When he asked, “Who is my neighbour?” in this manner he supressed the teaching of the Bible and hid his feelings of guilt. There are many who have the knowledge of the Bible, but when they have to put into practice what they know, they quickly turn the Bible teachings into theological arguments or denominational differences. To them, Christianity is one thing and life is quite another. They should learn practical faith, getting out of theoretical faith, which is not faith at all.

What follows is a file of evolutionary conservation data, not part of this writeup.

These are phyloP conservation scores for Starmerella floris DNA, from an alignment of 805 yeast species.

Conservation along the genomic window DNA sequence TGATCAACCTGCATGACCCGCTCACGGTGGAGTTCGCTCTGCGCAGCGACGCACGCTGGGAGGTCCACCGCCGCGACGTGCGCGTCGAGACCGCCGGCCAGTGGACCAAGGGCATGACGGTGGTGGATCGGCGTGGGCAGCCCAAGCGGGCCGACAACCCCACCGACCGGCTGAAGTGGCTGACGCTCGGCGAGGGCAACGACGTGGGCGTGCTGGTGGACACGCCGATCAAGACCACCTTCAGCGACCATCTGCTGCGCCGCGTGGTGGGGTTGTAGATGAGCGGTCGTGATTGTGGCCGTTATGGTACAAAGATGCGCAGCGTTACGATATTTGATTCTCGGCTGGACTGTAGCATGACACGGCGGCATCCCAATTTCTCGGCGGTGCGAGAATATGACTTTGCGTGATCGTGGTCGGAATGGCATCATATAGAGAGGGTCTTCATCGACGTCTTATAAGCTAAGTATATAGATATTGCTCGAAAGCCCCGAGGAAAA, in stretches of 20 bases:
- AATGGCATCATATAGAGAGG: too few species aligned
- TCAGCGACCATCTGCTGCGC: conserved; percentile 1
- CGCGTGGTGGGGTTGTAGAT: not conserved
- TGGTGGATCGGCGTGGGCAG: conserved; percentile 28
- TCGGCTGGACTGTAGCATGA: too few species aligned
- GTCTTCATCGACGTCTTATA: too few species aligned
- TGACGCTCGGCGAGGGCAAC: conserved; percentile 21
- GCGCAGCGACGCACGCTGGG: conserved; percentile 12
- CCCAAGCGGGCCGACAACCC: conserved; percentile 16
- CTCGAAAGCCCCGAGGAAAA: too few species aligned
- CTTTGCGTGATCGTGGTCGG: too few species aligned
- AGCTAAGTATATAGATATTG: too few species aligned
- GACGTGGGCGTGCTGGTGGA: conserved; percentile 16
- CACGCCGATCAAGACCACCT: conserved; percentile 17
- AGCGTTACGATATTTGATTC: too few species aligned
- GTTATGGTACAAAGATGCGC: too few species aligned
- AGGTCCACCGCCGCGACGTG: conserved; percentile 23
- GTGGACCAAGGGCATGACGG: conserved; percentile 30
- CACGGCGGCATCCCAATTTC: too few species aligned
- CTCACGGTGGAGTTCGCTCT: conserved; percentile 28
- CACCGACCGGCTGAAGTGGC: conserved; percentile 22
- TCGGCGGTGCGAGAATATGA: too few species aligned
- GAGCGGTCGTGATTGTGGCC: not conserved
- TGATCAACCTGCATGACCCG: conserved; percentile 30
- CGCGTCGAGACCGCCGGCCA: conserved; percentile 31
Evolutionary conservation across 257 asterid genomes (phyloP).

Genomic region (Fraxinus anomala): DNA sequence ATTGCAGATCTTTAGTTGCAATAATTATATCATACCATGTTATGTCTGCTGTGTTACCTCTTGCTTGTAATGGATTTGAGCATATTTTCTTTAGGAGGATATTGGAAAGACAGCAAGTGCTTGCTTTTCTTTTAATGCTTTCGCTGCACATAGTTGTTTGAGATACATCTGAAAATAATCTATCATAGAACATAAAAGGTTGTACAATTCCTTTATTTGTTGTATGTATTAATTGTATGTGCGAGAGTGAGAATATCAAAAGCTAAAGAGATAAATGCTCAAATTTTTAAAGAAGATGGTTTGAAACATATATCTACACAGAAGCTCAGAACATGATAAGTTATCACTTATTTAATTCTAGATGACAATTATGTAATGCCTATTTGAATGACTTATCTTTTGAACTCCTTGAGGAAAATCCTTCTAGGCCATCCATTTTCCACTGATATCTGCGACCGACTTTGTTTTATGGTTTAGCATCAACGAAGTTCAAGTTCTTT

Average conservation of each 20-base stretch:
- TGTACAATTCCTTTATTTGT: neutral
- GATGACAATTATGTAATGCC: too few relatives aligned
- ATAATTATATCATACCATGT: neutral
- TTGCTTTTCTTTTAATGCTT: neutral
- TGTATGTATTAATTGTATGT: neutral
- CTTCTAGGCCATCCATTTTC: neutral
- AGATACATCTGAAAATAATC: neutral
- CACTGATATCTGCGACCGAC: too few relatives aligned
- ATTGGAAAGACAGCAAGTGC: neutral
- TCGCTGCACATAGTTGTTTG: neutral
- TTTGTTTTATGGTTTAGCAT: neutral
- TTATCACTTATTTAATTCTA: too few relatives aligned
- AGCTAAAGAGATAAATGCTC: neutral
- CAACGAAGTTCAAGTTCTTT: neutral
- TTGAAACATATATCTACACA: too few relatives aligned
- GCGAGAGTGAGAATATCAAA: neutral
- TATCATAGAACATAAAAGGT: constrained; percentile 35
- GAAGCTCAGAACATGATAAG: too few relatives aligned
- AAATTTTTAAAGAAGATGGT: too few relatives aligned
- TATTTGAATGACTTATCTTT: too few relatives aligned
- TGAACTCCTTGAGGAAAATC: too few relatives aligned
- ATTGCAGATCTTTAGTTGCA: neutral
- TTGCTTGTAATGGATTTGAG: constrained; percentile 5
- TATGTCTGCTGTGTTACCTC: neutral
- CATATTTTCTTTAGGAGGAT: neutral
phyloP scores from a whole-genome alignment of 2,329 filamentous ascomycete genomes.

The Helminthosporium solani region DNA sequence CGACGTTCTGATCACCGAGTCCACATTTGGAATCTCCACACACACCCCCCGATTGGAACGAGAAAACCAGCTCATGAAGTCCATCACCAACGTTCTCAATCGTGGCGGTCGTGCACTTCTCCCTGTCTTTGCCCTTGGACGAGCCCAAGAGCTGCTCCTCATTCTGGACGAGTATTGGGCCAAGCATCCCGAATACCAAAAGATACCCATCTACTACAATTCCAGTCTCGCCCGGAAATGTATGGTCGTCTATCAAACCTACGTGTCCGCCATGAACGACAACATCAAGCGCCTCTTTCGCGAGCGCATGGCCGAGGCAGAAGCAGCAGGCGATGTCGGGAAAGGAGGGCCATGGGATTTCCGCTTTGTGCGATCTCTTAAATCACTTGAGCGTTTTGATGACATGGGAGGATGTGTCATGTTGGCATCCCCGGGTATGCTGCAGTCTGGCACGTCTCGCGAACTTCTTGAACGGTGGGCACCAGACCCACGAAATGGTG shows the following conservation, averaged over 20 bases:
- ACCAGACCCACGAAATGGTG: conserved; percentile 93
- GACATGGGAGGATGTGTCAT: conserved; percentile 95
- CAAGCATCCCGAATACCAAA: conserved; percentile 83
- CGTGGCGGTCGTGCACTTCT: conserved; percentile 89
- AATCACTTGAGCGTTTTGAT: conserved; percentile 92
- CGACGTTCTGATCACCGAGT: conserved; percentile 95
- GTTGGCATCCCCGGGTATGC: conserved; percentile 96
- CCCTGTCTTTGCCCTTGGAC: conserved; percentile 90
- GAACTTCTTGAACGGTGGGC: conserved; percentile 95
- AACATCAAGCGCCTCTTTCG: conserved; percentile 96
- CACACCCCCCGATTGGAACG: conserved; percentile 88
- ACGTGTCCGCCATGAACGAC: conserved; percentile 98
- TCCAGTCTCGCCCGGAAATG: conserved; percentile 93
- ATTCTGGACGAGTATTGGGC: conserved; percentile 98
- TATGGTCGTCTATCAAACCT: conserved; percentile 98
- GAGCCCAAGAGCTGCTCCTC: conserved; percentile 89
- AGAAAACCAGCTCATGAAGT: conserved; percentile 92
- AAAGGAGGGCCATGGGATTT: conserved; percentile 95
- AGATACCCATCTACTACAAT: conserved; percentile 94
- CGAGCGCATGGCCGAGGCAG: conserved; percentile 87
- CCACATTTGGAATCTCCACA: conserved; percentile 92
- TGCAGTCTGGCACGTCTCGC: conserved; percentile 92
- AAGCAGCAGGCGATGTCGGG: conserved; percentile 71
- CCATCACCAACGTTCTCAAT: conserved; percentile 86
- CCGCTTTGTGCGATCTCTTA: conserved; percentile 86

In order to help this man Jesus told the parable so called, “The Good Samaritan.” Look at verse 30. “A man was going down from Jerusalem to Jericho, when he fell into the hands of robbers. They stripped him of his clothes, beat him and went away, leaving him half dead.” Jerusalem is about 900 m (3000 ft) above sea level, and Jericho, over 300 m (more than 1000ft) below the level of the Mediterranean Sea. Since the distance between Jerusalem and Jericho (to the east) is about 27+ km (17 miles), it is obvious that the decline is rather steep. This road passes through mountainous territory. It is rugged and rocky, and during the days of Jesus and—and in fact, until rather recently—dangerous for travelling.